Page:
Set in the canadian wilderness, a search is on for a serial killer and an ancient tribe of monsters called the night-breed.
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Troubled twentysomething Craig Sheffer is haunted by violent dreams of serial killings and nocturnal invitations by misshapen creatures who live in a misty, mysterious land called Midia. Adapted and directed by Clive Barker ( Hellraiser) from his novel Cabal, this tribute to the magical creatures of the night plays like a Jungian reinterpretation of classic myths with a modern twist. Nightbreed are the dead reborn as monsters of legend, fantasies, and nightmares who form their own outcast society in an underground city beneath an Alberta graveyard. Visionary horror director David Cronenberg steps in front of the camera to play Sheffer's unscrupulous psychiatrist, an eerie, unsettling character whose dark side is hidden under a soft-spoken manner and an eerily calm and controlled voice.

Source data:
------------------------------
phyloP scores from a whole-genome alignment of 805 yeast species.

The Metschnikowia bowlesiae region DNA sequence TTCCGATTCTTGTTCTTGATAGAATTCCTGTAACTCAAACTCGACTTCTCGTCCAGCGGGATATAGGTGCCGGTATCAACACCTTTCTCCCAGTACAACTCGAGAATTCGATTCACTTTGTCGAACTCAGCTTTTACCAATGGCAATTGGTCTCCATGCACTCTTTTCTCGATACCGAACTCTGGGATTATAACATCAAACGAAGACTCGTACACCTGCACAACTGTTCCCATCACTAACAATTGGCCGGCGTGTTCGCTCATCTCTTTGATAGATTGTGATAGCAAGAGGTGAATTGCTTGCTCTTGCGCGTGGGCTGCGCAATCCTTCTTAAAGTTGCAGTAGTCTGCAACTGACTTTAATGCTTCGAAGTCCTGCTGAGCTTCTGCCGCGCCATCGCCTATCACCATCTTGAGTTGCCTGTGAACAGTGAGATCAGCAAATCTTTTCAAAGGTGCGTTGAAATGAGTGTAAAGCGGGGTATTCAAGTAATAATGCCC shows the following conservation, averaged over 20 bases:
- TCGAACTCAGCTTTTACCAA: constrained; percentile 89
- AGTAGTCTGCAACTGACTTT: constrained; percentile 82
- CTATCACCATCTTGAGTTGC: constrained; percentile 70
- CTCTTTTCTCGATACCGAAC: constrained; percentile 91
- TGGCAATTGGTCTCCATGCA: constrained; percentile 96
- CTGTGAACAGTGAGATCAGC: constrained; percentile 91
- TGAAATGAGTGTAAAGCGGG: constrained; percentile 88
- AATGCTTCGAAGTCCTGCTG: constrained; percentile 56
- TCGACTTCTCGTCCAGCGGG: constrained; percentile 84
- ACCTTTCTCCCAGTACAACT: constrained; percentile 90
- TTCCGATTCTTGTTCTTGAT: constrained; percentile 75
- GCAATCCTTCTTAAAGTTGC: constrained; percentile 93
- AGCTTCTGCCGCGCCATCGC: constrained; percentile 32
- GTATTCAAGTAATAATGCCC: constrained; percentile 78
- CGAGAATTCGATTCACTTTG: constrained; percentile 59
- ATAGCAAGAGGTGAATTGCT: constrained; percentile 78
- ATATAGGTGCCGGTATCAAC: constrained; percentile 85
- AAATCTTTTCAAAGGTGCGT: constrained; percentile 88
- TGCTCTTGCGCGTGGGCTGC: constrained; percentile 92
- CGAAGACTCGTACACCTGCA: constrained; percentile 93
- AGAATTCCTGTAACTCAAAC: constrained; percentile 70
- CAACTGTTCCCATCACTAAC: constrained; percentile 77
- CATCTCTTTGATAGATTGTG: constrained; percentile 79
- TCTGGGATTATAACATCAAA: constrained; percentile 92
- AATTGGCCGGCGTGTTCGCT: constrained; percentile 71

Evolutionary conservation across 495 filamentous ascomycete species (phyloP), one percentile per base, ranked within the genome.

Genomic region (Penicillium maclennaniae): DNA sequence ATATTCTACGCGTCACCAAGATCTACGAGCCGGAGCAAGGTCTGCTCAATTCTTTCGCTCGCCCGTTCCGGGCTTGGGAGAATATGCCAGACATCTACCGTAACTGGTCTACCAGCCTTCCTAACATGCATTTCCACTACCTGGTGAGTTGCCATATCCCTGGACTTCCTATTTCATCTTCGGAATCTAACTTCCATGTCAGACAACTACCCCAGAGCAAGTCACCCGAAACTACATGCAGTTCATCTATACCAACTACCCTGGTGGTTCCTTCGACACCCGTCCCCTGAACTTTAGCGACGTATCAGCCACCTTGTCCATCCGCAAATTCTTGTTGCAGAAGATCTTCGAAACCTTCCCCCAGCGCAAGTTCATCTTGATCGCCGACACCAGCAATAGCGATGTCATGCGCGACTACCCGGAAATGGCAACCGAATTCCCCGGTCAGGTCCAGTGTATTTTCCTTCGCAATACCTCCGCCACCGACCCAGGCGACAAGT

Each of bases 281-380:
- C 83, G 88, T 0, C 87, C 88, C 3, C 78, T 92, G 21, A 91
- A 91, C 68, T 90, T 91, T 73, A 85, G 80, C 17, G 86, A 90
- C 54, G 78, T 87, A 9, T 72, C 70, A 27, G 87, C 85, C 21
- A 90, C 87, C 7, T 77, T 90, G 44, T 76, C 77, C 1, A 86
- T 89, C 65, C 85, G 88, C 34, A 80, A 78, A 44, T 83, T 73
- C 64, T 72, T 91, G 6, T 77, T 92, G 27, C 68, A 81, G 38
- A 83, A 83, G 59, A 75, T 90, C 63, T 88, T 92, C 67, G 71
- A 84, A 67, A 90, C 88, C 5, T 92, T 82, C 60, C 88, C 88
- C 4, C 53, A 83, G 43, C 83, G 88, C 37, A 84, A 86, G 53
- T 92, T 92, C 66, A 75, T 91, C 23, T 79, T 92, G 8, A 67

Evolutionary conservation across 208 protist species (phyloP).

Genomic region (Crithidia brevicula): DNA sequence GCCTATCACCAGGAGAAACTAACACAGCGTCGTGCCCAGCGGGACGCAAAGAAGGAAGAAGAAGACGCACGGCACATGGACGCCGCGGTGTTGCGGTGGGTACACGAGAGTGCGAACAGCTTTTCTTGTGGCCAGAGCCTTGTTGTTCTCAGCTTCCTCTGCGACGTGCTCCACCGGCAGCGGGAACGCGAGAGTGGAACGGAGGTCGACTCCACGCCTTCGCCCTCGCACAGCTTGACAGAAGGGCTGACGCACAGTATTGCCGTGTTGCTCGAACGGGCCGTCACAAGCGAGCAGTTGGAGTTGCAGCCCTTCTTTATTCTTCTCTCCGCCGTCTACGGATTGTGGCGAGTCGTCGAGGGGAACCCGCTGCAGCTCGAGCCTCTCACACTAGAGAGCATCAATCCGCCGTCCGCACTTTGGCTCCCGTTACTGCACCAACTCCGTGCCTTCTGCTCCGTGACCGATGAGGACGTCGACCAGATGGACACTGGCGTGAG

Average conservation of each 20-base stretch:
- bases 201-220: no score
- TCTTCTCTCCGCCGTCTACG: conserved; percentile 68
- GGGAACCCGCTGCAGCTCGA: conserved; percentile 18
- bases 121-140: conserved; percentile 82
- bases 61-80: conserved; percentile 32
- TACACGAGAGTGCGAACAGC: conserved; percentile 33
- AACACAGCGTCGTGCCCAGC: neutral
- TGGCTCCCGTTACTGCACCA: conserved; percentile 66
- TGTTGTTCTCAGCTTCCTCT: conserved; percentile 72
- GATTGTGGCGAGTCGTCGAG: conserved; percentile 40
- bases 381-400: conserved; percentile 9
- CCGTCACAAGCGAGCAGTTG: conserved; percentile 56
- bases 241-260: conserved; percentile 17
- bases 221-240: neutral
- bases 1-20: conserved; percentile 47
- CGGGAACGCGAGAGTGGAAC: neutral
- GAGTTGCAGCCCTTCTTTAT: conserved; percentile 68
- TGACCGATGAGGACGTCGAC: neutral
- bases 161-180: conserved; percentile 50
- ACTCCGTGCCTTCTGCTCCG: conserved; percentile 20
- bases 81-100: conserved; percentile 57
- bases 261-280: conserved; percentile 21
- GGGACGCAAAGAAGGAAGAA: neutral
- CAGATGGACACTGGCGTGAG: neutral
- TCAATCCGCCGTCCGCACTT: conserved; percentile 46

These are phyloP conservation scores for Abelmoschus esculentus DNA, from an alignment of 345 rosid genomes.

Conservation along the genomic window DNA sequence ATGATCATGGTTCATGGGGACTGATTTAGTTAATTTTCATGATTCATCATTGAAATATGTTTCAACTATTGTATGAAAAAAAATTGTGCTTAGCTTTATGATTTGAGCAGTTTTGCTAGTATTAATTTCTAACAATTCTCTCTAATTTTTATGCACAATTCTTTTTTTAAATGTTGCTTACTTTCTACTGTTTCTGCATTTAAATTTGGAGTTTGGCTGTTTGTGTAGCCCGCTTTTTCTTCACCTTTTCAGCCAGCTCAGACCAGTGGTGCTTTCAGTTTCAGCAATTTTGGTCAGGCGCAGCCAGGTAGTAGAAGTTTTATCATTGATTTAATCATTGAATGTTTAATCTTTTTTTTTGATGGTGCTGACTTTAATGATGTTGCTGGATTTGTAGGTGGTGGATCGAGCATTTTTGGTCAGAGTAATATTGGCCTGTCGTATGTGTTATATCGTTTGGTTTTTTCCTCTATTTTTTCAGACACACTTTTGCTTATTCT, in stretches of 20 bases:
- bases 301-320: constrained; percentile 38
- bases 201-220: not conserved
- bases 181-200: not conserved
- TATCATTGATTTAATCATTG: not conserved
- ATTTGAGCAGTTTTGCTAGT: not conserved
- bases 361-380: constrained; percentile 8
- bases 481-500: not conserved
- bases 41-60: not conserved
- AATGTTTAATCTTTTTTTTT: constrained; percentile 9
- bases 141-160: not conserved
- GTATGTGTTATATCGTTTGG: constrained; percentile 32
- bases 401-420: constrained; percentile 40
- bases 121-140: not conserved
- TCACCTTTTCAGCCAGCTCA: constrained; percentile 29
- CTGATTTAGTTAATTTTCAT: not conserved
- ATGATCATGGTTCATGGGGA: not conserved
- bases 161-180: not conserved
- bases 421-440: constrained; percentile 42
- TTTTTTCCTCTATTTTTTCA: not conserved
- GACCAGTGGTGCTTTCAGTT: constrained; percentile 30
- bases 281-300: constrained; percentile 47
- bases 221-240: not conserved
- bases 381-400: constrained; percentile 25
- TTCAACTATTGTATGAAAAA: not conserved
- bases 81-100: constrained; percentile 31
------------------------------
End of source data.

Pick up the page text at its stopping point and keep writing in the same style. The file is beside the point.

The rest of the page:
Barker has a rather unsubtle approach to this fantastical Holocaust metaphor: every human is a victim, a hick, or a bloodthirsty monster, and the climactic witch-hunt is all gore and spectacle. By contrast the bestial society of outcasts has a kind of natural, innocent savagery that turns protective when the tribe is threatened. Cool-looking beings of bright colors, latex masks, and outrageous bodysuits, they band together like some extreme mutant superhero team with anger-management issues. Barker could use more attention to details (what happened to the so-called mystic properties of his shape-shifting monster heroes when the guns were drawn?), but there's an undeniable charge to his modern take on myth and magic. --Sean Axmaker
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